RACP Fellows in Focus: A/Prof Sanjaya Senanayake
16 Aug 2021
To date the terms, ‘Coronavirus’ and ‘COVID-19’ have been searched countless numbers of times on search engines around the world, putting a number of the RACP’s Fellows under the most intense spotlight – being called upon to provide important, accurate information and steer millions of people around the globe in the right direction. It’s been a critical time for those working in epidemiology and infectious diseases to step up and ensure that the right information is being disseminated, so that false information is squashed before it has a chance to misinform. On the frontline of this has been Associate Professor Sanjaya Senanayake, “it’s important to be in a position to be able to give good information to people and to not get people to panic, but to maintain calm.”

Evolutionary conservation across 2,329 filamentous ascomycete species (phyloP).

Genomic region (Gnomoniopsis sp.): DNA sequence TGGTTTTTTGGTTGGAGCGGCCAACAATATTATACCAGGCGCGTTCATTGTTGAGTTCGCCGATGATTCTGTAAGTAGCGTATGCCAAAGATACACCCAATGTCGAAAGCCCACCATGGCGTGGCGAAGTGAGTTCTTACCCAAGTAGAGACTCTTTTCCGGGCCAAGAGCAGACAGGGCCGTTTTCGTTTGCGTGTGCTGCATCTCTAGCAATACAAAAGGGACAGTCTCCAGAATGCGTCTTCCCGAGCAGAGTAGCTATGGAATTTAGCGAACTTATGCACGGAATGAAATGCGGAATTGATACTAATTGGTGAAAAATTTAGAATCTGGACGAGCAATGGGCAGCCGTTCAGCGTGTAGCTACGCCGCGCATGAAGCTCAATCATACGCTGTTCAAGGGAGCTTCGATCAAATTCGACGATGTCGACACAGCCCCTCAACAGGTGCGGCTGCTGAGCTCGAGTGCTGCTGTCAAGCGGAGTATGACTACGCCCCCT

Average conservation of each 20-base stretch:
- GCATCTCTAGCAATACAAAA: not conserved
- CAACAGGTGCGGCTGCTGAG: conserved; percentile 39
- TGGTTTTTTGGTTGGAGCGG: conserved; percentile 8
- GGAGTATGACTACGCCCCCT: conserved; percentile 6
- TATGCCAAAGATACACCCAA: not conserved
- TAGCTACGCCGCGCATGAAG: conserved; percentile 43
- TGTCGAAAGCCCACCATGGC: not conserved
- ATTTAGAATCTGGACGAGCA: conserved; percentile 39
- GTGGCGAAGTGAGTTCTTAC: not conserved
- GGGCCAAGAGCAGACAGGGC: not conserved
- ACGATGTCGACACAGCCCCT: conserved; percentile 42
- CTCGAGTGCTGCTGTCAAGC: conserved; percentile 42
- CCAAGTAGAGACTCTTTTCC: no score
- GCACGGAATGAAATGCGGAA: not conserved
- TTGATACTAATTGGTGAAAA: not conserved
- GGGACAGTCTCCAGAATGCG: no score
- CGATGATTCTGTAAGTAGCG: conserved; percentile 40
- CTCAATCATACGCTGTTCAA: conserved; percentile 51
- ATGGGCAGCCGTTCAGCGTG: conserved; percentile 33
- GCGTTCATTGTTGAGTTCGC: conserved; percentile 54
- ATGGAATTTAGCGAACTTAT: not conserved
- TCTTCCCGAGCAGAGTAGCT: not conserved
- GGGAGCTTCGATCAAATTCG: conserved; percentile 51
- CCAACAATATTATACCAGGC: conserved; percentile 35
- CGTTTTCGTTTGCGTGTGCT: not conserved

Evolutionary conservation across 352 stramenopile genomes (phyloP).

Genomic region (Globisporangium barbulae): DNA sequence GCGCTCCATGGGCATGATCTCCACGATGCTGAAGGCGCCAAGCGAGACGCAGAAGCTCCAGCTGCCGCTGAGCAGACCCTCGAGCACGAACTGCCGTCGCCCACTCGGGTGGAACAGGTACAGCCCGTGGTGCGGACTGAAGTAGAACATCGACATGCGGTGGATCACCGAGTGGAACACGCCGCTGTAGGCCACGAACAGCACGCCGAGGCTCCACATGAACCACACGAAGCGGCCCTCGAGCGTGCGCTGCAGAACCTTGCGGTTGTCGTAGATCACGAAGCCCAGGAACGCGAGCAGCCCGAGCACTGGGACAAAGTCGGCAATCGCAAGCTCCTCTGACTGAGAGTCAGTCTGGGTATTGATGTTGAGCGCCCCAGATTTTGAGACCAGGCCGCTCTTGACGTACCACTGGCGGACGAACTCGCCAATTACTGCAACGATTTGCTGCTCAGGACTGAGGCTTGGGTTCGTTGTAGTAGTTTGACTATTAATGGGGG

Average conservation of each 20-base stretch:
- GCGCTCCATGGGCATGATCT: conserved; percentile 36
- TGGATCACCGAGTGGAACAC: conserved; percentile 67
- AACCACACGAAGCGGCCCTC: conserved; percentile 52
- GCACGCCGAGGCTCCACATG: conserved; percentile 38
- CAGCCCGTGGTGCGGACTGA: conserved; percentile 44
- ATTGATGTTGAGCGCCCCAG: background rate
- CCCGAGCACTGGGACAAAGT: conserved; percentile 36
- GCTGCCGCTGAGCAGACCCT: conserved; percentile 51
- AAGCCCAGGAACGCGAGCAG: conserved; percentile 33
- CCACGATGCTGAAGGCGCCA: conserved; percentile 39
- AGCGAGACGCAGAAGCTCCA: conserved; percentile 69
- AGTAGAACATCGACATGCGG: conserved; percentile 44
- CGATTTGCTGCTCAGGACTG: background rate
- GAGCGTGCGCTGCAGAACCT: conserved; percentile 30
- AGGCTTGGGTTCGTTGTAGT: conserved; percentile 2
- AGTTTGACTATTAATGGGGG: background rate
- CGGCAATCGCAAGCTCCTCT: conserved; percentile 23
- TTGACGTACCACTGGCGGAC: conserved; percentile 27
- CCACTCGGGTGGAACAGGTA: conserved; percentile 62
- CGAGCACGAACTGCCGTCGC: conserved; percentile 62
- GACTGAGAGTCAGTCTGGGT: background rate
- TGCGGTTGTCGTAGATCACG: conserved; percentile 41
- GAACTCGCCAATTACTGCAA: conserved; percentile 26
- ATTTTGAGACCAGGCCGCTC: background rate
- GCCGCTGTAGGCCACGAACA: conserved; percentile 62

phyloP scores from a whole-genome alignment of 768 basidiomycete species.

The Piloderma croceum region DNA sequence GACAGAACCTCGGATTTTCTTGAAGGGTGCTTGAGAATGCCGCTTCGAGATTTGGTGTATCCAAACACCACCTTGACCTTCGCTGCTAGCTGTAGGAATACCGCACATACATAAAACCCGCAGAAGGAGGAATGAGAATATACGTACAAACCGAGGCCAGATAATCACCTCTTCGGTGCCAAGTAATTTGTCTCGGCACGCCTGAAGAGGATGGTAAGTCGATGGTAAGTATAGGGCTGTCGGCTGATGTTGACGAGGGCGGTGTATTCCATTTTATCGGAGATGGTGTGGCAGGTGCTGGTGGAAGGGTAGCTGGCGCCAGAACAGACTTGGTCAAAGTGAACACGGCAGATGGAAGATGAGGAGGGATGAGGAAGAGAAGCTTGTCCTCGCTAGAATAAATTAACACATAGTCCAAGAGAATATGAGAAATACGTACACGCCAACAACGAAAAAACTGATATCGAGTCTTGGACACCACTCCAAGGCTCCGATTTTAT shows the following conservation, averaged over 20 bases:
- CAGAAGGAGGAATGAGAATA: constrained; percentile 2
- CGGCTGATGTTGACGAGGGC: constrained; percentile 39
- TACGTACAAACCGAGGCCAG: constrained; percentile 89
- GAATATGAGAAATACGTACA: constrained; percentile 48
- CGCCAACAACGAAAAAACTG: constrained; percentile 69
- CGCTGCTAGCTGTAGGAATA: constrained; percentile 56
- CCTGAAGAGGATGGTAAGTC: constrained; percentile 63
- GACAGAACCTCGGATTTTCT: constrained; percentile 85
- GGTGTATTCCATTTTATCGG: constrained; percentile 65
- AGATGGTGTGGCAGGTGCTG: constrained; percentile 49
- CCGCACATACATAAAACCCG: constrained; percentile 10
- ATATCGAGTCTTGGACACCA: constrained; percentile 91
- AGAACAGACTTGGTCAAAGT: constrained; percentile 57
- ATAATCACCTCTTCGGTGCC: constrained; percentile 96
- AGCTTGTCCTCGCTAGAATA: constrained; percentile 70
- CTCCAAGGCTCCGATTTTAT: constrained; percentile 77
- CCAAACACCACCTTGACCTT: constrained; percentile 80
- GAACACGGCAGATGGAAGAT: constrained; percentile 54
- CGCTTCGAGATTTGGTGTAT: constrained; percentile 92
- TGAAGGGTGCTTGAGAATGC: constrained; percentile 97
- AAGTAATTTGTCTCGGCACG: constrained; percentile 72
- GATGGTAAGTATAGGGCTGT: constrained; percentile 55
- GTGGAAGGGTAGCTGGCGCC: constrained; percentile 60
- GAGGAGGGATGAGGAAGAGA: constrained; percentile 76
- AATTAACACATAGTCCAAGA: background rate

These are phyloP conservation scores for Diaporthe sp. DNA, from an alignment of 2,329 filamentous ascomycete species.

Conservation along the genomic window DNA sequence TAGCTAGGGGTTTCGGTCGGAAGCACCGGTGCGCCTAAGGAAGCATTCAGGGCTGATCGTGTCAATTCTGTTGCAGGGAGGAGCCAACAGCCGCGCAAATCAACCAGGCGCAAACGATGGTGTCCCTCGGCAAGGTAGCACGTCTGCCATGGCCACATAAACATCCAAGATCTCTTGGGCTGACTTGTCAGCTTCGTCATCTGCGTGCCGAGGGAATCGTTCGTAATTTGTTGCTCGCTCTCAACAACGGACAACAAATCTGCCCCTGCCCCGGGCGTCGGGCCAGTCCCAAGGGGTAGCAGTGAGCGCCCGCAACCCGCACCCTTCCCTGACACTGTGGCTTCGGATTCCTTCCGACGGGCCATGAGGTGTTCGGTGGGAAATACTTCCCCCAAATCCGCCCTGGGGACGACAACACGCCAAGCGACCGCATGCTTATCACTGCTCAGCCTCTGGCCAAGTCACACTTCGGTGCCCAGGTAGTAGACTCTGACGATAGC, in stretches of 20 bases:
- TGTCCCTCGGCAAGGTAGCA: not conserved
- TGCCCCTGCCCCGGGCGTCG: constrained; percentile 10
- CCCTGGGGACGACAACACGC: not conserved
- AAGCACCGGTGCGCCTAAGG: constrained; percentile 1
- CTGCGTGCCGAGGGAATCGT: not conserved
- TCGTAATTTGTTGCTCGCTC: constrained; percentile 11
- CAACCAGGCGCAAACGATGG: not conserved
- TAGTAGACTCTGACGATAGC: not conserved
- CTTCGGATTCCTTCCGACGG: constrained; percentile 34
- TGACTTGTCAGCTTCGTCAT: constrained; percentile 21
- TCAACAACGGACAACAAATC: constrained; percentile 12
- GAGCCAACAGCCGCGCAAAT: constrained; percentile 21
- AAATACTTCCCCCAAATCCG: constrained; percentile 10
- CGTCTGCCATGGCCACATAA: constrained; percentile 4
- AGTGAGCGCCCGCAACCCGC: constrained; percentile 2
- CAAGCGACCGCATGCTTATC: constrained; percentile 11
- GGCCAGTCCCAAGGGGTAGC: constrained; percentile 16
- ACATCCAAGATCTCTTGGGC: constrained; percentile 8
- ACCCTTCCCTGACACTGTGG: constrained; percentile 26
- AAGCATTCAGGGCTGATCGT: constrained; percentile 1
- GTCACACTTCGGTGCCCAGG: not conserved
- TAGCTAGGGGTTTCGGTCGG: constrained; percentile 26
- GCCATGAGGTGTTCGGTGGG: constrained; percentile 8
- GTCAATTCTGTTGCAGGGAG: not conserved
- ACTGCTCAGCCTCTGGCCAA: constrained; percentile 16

Upon meeting with Sanjaya you can’t help but be impressed by his effortless calm and composure. Sanjaya, an infectious diseases specialist, has been a go-to face for media appearances during the pandemic. However, it’s not without its challenges, “COVID-19 has presented an enormous challenge for infectious diseases, physicians, epidemiologists etc. around the world,” he said.
“For us, we have had to try and understand this virus, understand how it's transmitted and make our hospitals safe and also convey to our non-infectious-disease colleagues, that it is a safe environment. People are scared. I mean, although we might see a lot of brave faces coming from the healthcare sector, I can tell you a lot of my healthcare colleagues, and even myself at various stages during COVID-19, have been scared. To manage that anxiety coming from colleagues, in a sort of evidence-based and calm manner and making sure that the hospital is safe for staff, patients, relatives alike, that has been a big challenge.”
When pressed about how he copes with the enormity of the challenges he currently faces, Sanjaya replied, “it's often just a mad rush. You just manage to do it. I want to make sure I'm conveying accurate information to the media.”